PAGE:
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Empire State Realty Trust's (ESRT) goal is to achieve net-zero carbon emissions across its 10.1 million square foot portfolio by 2035 (more on ESRT's Sustainability program here).  Learn more about how ESRT evaluated the technical and economic potential to achieve carbon neutrality at five of their buildings, including the Empire State Building.

Reflections
  • Central systems may present more opportunities for optimization based on automation and controls sequences.

  • High performance standards: Consistent rollout of high-performance standards is crucial:
    • Key internal and external service providers (fit out designers, controls vendors, maintenance contractors, lease negotiators) require technical oversight to ensure all their work supports energy and carbon efficiency goals.
  • Tenant designs: Small deviations of tenant designs from energy code and tenant design guidelines can build up to significant impediments to achieving carbon savings.
  • Small decisions add up to big impact: Consider long-term ROI and operational consequences of first-cost decisions on all projects.  
Contributing Organizations

Empire State Realty TrustBuro HappoldJohnson ControlsLuthin AssociatesQuest Energy Group Reos PartnersSkanska

Building the Decarbonization Roadmap for the Empire State Building

The Empire State Realty Trust and their team of consultants shown above, followed the Playbook approach to define the decarbonization roadmap for their flagship office building: the Empire State Building. The iconic landmark consists of 102 stories totaling 2.8 million gross square feet, among which 1.8 million square feet of rentable space.

TABLE OF CONTENTS

Getting Started


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The ESRT management team took great care to assemble a project team with deep expertise that could handle the level of complexity, interdisciplinary thinking, and innovation needed to tackle the challenge of bringing the Empire State Building as close as possible to its carbon neutrality goal. The core project team consisted of:

  • ESRT, building owner and facilities team
  • Buro Happold Engineering, global leader in whole building systems engineering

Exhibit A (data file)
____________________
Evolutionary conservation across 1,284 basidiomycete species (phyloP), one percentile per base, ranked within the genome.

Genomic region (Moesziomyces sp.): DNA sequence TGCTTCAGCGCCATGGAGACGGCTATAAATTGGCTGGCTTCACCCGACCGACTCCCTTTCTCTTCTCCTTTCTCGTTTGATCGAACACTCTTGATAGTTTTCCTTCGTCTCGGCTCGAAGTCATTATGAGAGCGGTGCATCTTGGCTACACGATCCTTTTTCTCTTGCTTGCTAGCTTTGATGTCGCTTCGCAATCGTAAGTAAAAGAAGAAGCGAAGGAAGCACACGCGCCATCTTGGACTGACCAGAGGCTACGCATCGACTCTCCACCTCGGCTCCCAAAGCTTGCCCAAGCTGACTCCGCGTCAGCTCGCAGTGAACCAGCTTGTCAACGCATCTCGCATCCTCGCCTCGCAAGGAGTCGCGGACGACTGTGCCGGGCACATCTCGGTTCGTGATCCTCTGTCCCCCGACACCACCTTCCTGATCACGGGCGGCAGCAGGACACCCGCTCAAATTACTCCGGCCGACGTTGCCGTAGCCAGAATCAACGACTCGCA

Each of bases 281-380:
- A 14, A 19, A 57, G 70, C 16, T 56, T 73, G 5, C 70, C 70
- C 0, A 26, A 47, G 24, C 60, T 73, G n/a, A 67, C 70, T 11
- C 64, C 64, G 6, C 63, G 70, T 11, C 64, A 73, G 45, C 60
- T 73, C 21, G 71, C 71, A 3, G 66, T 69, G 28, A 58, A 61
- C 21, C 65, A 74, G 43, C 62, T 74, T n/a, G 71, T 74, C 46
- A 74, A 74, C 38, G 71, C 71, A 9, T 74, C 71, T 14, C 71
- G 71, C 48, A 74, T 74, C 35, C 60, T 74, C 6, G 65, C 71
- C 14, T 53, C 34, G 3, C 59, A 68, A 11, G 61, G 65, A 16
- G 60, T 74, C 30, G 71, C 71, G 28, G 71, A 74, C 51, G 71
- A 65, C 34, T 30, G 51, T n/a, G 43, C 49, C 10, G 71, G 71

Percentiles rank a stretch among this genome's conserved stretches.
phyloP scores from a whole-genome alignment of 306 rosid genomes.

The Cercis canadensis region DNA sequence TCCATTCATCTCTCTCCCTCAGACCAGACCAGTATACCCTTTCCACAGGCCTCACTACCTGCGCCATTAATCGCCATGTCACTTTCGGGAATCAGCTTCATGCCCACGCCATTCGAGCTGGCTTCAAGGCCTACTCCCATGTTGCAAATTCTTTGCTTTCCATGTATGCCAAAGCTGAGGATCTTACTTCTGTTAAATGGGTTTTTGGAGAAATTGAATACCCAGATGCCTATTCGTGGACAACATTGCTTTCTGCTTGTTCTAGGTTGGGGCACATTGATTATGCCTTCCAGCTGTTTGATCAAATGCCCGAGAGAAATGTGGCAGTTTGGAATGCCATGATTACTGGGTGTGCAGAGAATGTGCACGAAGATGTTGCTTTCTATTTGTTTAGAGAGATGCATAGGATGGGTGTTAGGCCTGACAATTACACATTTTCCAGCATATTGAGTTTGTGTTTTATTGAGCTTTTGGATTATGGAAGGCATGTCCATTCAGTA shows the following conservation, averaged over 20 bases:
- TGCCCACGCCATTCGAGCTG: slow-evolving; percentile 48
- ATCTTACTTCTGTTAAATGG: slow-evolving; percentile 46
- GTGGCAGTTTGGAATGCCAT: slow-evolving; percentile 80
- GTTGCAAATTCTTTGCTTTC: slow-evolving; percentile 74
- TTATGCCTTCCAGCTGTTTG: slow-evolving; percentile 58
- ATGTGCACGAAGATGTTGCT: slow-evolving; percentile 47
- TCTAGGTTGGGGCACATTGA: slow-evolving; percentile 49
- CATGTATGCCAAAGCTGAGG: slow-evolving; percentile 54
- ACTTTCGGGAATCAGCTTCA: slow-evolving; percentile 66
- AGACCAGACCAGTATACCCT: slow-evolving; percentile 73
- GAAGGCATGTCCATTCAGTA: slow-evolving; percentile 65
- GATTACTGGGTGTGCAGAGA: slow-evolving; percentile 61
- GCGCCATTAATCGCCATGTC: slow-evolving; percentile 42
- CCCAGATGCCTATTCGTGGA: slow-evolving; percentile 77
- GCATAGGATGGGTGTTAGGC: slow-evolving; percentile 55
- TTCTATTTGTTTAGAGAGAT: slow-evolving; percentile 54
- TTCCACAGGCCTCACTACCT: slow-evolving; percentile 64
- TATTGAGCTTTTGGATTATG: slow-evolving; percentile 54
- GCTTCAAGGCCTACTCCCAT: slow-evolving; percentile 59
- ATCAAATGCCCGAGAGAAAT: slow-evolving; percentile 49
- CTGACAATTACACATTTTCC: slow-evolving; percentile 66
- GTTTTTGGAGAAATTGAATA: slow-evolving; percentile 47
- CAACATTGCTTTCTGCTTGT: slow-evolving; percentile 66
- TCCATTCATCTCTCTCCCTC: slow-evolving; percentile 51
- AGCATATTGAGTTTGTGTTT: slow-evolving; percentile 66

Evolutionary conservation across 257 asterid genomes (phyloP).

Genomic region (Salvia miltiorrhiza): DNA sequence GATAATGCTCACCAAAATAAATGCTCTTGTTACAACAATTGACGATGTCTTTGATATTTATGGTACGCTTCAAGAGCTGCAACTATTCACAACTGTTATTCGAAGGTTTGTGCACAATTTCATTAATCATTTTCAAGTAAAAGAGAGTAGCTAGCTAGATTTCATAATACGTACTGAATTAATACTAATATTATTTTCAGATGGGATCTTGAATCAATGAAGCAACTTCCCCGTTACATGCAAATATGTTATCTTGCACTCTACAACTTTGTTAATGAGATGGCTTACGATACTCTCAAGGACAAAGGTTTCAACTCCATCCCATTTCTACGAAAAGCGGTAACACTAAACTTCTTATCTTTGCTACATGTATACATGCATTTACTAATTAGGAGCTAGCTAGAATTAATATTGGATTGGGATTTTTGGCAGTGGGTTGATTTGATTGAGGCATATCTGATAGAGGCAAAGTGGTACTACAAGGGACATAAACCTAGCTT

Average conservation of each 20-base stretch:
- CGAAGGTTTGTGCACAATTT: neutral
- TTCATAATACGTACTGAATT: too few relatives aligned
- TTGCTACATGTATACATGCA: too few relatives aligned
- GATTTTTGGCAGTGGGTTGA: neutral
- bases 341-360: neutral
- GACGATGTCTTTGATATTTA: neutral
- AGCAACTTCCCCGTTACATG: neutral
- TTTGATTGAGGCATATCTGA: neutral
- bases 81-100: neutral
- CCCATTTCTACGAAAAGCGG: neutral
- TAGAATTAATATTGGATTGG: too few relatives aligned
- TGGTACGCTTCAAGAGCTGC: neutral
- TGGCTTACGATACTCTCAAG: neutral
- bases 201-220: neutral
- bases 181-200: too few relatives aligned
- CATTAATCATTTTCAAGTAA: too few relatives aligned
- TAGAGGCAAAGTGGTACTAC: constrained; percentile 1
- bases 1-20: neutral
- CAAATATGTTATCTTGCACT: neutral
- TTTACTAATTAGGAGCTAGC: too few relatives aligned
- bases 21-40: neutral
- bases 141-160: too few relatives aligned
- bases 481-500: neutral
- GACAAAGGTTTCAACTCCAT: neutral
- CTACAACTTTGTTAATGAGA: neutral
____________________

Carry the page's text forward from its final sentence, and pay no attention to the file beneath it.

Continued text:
• Quest Energy, energy modeling consultant
  • Skanska, constructability and cost analysis consultant
  • Luthin, grid, tariff, rate, tax, and carbon emissions fine (LL97) expertise
  • Johnson Controls, BMS vendor and consultant
  • Tabla Raza, external consultant specializing in innovative solutions with technology
  • Reos Partners, facilitation and support of collaborative meetings

Additional support was provided by:

  • Trystate Mechanical, mechanical contractor assisted in pricing ECMs
  • Robert Clarke Associates, leading expert in the application of architectural glass technology to sustainable design
  • Mosto Technologies, energy consult specializing in commercial steam systems in NYC
  • Sentient Buildings, energy management consultant providing real-time building automation that enables advanced monitoring and management solutions
  • Cortex, energy management consultant providing real-time energy monitoring software and system recommendations
  • US Chillers, global chiller and energy solutions provider
  • Lutron, leading expert in lighting design
  • Sapient, external consultant specializing in plug load management
  • Wint, water management consultant

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Building Discovery


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Learn the Building

The project team assessed the existing conditions and systems of the Empire State Building. The team reviewed the following items:

  • Operating schedule
  • Building and energy management systems
  • Cooling systems
  • Heating systems
  • Ventilation systems
  • Lighting
  • Plug loads
  • Tenant IT loads
  • Domestic hot water
  • Envelop system

Here is a quick summary of the current building HVAC system:

  • Offices and base building up to floor 79:
    • Steam radiators supplied by district steam
    • VAV chilled water AHUs
    • Electric drive centrifugal chillers located in the cellar separately serving three pressure zones with a common condenser water system
    • Steam chillers as backup only
  • Retail:
    • Water-cooled DX
  • 80th floor and above:
    • Multiple air-cooled chillers serving multiple systems including observatory
    • Some self-contained air-cooled DX in some broadcast areas


Build the "Business-as-Usual" Base Case

Utility Analysis (Existing Condition) - The project team analyzed the building utility data for baseline year of 2019 to evaluate the breakdown of energy usage, utility costs and resulting carbon emissions by fuel source (i.e., gas, steam, and electricity – broadcast electricity usage was also broken out at the request of the owner). Electricity energy usage made up the majority of the energy consumption at 63.2%, while stea